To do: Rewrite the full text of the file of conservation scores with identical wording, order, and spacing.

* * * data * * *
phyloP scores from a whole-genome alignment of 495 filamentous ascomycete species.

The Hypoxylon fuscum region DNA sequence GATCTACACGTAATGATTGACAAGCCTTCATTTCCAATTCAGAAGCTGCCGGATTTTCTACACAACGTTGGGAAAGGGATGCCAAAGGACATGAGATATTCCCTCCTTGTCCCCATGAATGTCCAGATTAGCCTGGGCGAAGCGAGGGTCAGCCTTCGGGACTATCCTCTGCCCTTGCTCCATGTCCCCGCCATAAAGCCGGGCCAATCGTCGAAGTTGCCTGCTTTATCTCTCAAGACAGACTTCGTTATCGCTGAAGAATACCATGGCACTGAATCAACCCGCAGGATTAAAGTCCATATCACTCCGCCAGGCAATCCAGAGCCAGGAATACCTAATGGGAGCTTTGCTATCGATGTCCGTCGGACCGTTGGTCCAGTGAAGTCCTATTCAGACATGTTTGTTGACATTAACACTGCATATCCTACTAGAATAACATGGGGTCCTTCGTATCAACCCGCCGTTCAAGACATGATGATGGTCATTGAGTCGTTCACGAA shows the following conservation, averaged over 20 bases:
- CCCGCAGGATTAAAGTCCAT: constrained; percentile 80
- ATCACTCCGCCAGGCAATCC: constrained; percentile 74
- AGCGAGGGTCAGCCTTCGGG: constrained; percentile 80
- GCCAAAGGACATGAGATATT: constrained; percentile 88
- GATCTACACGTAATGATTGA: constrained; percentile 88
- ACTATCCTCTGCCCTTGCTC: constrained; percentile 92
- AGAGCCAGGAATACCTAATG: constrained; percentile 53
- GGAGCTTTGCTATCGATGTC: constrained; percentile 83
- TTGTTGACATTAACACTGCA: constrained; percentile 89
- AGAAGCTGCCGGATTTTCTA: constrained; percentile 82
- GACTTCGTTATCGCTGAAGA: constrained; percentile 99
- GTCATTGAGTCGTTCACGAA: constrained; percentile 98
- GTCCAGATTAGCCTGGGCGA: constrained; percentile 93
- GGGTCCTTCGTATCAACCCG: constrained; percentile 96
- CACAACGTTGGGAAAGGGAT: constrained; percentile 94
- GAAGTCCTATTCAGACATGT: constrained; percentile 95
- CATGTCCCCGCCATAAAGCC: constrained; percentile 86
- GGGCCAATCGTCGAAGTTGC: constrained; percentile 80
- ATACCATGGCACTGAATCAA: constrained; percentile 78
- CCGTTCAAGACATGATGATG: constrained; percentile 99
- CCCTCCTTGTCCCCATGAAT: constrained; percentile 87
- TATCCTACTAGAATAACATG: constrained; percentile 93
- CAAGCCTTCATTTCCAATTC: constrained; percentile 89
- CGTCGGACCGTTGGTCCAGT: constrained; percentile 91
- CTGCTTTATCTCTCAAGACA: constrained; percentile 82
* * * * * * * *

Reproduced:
phyloP scores from a whole-genome alignment of 495 filamentous ascomycete species.

The Hypoxylon fuscum region DNA sequence GATCTACACGTAATGATTGACAAGCCTTCATTTCCAATTCAGAAGCTGCCGGATTTTCTACACAACGTTGGGAAAGGGATGCCAAAGGACATGAGATATTCCCTCCTTGTCCCCATGAATGTCCAGATTAGCCTGGGCGAAGCGAGGGTCAGCCTTCGGGACTATCCTCTGCCCTTGCTCCATGTCCCCGCCATAAAGCCGGGCCAATCGTCGAAGTTGCCTGCTTTATCTCTCAAGACAGACTTCGTTATCGCTGAAGAATACCATGGCACTGAATCAACCCGCAGGATTAAAGTCCATATCACTCCGCCAGGCAATCCAGAGCCAGGAATACCTAATGGGAGCTTTGCTATCGATGTCCGTCGGACCGTTGGTCCAGTGAAGTCCTATTCAGACATGTTTGTTGACATTAACACTGCATATCCTACTAGAATAACATGGGGTCCTTCGTATCAACCCGCCGTTCAAGACATGATGATGGTCATTGAGTCGTTCACGAA shows the following conservation, averaged over 20 bases:
- CCCGCAGGATTAAAGTCCAT: constrained; percentile 80
- ATCACTCCGCCAGGCAATCC: constrained; percentile 74
- AGCGAGGGTCAGCCTTCGGG: constrained; percentile 80
- GCCAAAGGACATGAGATATT: constrained; percentile 88
- GATCTACACGTAATGATTGA: constrained; percentile 88
- ACTATCCTCTGCCCTTGCTC: constrained; percentile 92
- AGAGCCAGGAATACCTAATG: constrained; percentile 53
- GGAGCTTTGCTATCGATGTC: constrained; percentile 83
- TTGTTGACATTAACACTGCA: constrained; percentile 89
- AGAAGCTGCCGGATTTTCTA: constrained; percentile 82
- GACTTCGTTATCGCTGAAGA: constrained; percentile 99
- GTCATTGAGTCGTTCACGAA: constrained; percentile 98
- GTCCAGATTAGCCTGGGCGA: constrained; percentile 93
- GGGTCCTTCGTATCAACCCG: constrained; percentile 96
- CACAACGTTGGGAAAGGGAT: constrained; percentile 94
- GAAGTCCTATTCAGACATGT: constrained; percentile 95
- CATGTCCCCGCCATAAAGCC: constrained; percentile 86
- GGGCCAATCGTCGAAGTTGC: constrained; percentile 80
- ATACCATGGCACTGAATCAA: constrained; percentile 78
- CCGTTCAAGACATGATGATG: constrained; percentile 99
- CCCTCCTTGTCCCCATGAAT: constrained; percentile 87
- TATCCTACTAGAATAACATG: constrained; percentile 93
- CAAGCCTTCATTTCCAATTC: constrained; percentile 89
- CGTCGGACCGTTGGTCCAGT: constrained; percentile 91
- CTGCTTTATCTCTCAAGACA: constrained; percentile 82